Mitt Romney easily clinches Florida primary with more votes than Gingrich and Santorum combined

Former Massachusetts Gov. Mitt Romney coasted to a first-place victory in Florida's primary Tuesday, laying claim to all of the state's 50 delegates in the winner-take-all contest.

In his victory speech, Romney rejected the argument that a competitive race weakens the Republican party. "A competitive primary does not divide us, it prepares us," he said, speaking from a rally at the convention center in Tampa, Fla.

He took aim at President Obama throughout his speech, using language more akin to a general election race than a primary contest.

"You were elected to lead, you chose to follow, and now it's time to get out of the way," Romney said about Obama, referencing the Thomas Paine quote*: "Lead, follow, or get out of the way."

Newt Gingrich finished in second and former Rick Santorum in third. Ron Paul came in fourth place. (Both Paul and Santorum held election night events in Las Vegas, where voters will participate in the Nevada caucuses on Saturday.)

Results stood at 47 percent for Romney, 32 percent for Gingrich, 13 percent for Santorum and 7 percent for Paul with 94 percent of precincts reporting. Romney may win more votes than Gingrich and Santorum combined.

More than half of Tuesday's votes were cast prior to primary day via early voting methods.

Gingrich claimed Tuesday's results solidified the 2012 primary as a "two-man race" between a "conservative leader" and a "Massachusetts moderate." He vowed to remain in the race for the duration.

"We are going to contest every place, and we are going to win, and we will be in Tampa as the nominee in August," Gingrich said, speaking from his Florida headquarters in Orlando. Gingrich claimed he will show how "people power" can defeat "money" in this race.

Gingrich also announced that he will soon release a new version of the Republicans' 1994 "Contract with America," which Gingrich helped author.

In Las Vegas, despite his third place finish, Santorum vowed Tuesday night to remain in the race. He called on his competitors to focus on issues instead of "mud wrestling."

"In Florida, Newt Gingrich had his opportunity," Santorum said.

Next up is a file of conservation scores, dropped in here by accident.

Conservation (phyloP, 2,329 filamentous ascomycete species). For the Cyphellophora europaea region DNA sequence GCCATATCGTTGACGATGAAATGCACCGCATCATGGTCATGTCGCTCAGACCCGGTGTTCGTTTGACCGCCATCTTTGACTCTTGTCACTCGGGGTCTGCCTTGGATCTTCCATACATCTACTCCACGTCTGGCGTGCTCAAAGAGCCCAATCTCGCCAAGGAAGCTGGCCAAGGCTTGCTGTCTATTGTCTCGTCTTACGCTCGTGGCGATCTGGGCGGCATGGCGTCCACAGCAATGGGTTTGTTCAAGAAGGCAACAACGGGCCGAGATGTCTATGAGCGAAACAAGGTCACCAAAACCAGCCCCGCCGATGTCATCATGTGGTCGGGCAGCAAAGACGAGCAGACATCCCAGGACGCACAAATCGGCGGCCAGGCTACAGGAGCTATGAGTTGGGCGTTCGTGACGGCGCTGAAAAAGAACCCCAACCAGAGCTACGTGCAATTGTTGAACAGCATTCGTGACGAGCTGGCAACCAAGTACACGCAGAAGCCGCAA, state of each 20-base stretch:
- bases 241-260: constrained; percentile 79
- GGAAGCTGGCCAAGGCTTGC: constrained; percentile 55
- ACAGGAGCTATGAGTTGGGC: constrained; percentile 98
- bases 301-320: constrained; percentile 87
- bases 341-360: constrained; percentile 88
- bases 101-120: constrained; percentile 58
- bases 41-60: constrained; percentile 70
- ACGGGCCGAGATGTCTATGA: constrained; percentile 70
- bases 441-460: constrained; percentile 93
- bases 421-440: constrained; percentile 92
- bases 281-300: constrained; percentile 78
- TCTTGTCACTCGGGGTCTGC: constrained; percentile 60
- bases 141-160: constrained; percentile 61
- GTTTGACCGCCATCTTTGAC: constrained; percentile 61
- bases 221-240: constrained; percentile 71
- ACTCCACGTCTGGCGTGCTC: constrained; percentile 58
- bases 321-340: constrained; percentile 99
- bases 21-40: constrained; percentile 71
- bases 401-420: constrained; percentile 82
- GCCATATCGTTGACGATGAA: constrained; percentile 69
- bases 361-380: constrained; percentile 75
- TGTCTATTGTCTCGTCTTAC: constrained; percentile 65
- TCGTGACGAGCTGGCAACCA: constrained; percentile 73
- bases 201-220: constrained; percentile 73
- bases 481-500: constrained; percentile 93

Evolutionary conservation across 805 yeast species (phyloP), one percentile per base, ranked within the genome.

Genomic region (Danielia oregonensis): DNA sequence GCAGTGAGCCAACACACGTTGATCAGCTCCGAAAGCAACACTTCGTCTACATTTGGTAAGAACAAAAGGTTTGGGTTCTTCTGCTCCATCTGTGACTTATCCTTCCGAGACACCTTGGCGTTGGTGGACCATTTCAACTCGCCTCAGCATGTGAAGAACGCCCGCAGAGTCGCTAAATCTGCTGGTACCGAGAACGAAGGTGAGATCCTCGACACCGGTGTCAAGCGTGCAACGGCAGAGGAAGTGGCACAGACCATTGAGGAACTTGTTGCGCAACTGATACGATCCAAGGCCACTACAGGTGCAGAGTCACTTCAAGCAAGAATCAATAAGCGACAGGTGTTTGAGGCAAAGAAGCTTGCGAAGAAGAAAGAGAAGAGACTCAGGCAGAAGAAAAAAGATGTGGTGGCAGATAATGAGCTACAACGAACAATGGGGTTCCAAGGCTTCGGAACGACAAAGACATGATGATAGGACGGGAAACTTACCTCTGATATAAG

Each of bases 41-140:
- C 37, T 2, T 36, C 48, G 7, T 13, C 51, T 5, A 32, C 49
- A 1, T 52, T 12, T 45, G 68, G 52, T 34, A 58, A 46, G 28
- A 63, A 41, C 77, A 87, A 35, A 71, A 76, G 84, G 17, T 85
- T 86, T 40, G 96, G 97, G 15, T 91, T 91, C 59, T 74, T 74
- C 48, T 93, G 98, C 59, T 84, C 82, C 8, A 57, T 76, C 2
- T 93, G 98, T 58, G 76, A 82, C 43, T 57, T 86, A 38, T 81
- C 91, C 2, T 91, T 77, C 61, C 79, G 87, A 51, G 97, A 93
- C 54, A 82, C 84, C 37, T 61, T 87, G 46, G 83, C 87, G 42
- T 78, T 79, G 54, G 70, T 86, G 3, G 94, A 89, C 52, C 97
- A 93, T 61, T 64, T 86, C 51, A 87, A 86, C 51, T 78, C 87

"He became the issue; we can't allow our nominee to become the issue in the campaign," he added, presenting himself as the "different conservative" voters will be searching for as an alternative to Romney in the weeks ahead.

Paul said he would remain in the race, saying in a speech at his Henderson, Nev. headquarters that when he called Romney to congratulate him, "I also said I would see him through in the caucus states!" Paul has focused recent campaigning on Nevada, Colorado and Maine, which are all scheduled to vote in the coming weeks.

Romney led Florida Tuesday among seniors and Hispanic voters, according to exit polls, while Gingrich topped Romney among evangelicals, tea partiers and voters who self-identified as "very conservative."

Romney's win makes him the first candidate to capture first place in two primary contests in 2012, following his win in New Hampshire's Jan. 10 primary.

The Florida victory demonstrates his ability to compete in a diverse and expensive state. Many exit polls indicated Romney's presumed "electability" significantly influenced the decision-making of Florida's voters.

*Update 11:34 a.m. ET: Though Romney attributed this quote to Thomas Paine, the source of this quote has long been disputed. BuzzFeed reported Wednesday that there is no hard evidence Paine is the source.

Update 9:35 p.m. ET: Story updated to reflect new vote results, Gingrich and Paul's speeches.

Update 9:08 p.m. ET: Story updated to include Santorum's speech.

Update 8:45 p.m. ET: Story updated to reflect new vote results and Romney's victory speech.

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